Although concerns for authenticity are not fashionable in some academic circles, the new civic discussion often asked how the city could remain "authentic," meaning historic and connected to its cultural legacies, compared to the rest of the United States. The focus, however, was on linking the cultural past to an "authentic future."24 At its most realized, the idea is that cultural expression in the streets and clubs would remain on an intimate local scale defined as the creative zone where creolized culture met a need for continuity, neighborhood-based culture, the arts, and economic sustainability—all founded on local diversity and new economic approaches to creative "industries," cultural tourism, environmental services, public education, and urban planning alongside more traditional areas such as shipping, petrochemical industries, finance, and medicine.
Culture as the primary agent of return to and recovery of New Orleans has been central to the mission of NGOs like Sweet Home New Orleans that early on emphasized the resettlement of the musicians, ritual/festival participants, chefs, and building artisans who made the city distinctive and attractive. While infrastructure in the form of schools, housing, medical facilities, highways, and drainage is essential, a public narrative emerged, claiming that, without cultural continuity linking the past to the future, there is little point in developing infrastructure for its own sake. There had to be a sense of possibility for a cultural future to justify the efforts to rebuild and reinvest.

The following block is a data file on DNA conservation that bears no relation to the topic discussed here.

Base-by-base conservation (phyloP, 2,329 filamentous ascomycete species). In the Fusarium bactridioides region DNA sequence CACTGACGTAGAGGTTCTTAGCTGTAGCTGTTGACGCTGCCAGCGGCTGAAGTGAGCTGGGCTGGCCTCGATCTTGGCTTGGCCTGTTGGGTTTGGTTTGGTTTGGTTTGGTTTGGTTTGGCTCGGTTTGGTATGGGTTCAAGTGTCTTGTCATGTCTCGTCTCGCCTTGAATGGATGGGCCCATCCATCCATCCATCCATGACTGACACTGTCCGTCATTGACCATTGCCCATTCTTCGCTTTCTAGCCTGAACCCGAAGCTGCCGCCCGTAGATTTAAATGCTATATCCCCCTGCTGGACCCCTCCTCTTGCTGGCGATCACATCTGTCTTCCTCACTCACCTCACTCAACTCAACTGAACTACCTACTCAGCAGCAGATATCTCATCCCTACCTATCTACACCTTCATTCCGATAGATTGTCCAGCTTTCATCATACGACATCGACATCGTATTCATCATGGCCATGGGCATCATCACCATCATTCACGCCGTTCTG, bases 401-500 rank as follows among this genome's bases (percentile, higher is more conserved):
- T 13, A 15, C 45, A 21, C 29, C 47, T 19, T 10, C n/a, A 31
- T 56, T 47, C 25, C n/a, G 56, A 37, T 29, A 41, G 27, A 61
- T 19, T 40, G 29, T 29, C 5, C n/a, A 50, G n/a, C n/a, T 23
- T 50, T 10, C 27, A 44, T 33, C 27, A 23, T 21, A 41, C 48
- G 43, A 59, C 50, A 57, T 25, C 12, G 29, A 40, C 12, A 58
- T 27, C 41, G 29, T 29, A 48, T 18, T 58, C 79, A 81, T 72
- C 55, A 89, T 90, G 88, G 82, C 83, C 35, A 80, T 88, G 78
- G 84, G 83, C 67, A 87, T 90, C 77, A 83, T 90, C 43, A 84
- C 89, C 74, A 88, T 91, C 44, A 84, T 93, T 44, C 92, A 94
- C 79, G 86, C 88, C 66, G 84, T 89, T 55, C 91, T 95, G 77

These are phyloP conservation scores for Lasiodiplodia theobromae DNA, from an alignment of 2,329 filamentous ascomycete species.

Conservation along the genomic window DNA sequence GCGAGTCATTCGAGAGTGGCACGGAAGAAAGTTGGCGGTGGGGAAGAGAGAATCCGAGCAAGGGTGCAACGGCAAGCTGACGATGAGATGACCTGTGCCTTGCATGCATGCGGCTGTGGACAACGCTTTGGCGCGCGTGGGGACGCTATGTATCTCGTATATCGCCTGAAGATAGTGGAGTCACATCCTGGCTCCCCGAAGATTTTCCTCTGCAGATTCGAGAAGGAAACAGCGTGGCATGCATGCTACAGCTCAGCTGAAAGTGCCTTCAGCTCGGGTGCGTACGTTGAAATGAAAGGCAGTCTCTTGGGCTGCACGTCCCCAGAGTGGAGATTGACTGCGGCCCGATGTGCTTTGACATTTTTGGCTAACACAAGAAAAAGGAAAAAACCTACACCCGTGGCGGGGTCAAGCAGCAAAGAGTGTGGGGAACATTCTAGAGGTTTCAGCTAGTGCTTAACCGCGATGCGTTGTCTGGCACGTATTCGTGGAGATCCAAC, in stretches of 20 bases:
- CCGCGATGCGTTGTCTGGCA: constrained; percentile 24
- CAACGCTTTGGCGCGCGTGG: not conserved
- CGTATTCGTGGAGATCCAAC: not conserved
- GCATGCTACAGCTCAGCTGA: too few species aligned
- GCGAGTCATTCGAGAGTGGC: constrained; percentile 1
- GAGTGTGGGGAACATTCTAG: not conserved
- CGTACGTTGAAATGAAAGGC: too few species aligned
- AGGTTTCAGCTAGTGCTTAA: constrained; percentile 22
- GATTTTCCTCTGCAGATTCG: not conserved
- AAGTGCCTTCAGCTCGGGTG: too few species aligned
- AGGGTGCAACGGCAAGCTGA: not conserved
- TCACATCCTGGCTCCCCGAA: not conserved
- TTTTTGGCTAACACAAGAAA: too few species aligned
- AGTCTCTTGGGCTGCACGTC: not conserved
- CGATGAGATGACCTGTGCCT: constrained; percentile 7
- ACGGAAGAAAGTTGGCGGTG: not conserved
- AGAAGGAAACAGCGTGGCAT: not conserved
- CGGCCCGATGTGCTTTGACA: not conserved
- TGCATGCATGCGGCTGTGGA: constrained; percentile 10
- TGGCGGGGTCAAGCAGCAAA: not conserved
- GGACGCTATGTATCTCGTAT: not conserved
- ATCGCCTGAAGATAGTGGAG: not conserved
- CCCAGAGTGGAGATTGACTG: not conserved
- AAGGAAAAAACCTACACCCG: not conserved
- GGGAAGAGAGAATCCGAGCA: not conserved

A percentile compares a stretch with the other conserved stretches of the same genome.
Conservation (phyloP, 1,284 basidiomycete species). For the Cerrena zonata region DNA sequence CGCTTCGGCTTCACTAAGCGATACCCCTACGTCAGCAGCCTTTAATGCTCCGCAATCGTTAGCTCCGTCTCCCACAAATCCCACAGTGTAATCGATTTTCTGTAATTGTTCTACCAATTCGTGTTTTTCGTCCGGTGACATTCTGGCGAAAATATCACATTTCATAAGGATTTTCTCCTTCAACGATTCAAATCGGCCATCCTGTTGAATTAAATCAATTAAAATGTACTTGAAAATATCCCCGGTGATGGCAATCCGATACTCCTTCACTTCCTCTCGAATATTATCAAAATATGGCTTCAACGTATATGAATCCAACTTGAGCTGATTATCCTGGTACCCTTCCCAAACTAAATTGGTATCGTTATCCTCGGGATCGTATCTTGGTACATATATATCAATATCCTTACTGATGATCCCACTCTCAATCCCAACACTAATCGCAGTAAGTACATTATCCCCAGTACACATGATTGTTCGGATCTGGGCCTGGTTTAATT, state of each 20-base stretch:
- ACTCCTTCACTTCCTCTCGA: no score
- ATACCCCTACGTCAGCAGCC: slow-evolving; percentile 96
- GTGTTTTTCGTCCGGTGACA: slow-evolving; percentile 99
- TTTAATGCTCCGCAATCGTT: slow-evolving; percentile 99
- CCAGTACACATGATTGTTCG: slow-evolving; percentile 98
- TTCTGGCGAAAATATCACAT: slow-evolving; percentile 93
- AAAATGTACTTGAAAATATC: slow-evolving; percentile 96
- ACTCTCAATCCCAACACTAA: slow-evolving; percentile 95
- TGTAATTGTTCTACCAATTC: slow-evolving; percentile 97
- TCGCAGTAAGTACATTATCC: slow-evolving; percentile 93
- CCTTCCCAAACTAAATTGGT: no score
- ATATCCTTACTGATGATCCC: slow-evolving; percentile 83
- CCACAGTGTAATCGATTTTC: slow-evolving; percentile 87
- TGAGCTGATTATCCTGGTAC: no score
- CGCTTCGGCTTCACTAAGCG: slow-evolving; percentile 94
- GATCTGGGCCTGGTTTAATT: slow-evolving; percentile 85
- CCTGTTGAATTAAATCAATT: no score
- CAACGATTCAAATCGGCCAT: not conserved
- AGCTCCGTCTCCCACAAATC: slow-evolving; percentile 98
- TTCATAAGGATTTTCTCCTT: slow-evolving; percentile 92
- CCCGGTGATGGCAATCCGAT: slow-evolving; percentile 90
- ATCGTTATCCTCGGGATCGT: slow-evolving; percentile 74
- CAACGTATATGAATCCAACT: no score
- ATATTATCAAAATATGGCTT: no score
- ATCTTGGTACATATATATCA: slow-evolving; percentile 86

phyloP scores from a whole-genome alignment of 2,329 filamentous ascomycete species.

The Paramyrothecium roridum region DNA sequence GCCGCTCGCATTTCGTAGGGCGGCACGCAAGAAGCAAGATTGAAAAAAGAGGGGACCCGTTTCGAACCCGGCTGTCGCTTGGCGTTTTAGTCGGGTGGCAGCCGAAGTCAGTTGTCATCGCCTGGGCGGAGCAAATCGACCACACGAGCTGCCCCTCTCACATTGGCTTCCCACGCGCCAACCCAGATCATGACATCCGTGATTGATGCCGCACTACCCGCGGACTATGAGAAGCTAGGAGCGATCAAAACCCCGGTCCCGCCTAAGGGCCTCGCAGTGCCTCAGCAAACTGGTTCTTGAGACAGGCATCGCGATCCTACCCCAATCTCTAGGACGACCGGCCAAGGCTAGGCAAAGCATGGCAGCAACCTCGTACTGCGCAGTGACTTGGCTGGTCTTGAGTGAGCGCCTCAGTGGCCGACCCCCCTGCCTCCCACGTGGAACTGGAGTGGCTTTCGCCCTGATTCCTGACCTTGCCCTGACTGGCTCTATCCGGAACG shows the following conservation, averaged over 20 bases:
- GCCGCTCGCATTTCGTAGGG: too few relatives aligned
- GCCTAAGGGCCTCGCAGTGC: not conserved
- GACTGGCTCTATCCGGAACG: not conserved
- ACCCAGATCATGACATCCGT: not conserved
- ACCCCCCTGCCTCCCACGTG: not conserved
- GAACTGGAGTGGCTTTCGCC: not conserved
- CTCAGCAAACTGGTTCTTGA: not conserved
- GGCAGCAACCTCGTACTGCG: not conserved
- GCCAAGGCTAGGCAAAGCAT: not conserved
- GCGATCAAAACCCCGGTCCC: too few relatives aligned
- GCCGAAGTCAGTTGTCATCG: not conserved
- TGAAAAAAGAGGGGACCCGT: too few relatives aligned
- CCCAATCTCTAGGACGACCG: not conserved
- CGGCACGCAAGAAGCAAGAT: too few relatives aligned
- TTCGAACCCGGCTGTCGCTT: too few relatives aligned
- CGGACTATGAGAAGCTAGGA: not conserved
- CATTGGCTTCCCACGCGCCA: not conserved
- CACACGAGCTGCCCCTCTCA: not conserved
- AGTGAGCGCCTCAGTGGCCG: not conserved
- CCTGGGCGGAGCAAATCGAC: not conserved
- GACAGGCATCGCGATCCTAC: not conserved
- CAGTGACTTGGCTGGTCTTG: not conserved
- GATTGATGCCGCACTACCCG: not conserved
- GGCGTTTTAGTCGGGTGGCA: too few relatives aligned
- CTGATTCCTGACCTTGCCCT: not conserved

While a social justice perspective argues for careful planning and infrastructure development to improve the quality of life for the population, in New Orleans it is arguably the laterally connected, intimate, creative, and creolized "way of life," in the words of jazz saxophonist and Mardi Gras Indian Donald Harrison, that has kept the city afloat through this perilous passage.25 This way of thinking liberates the notion of infrastructure to serve as a human need in society that supports a way of life, but it does not embody or create that society. Rather, it is mainly the agency of creative tension between continuity and transformation of culture that generates the livable future on the terms I have outlined.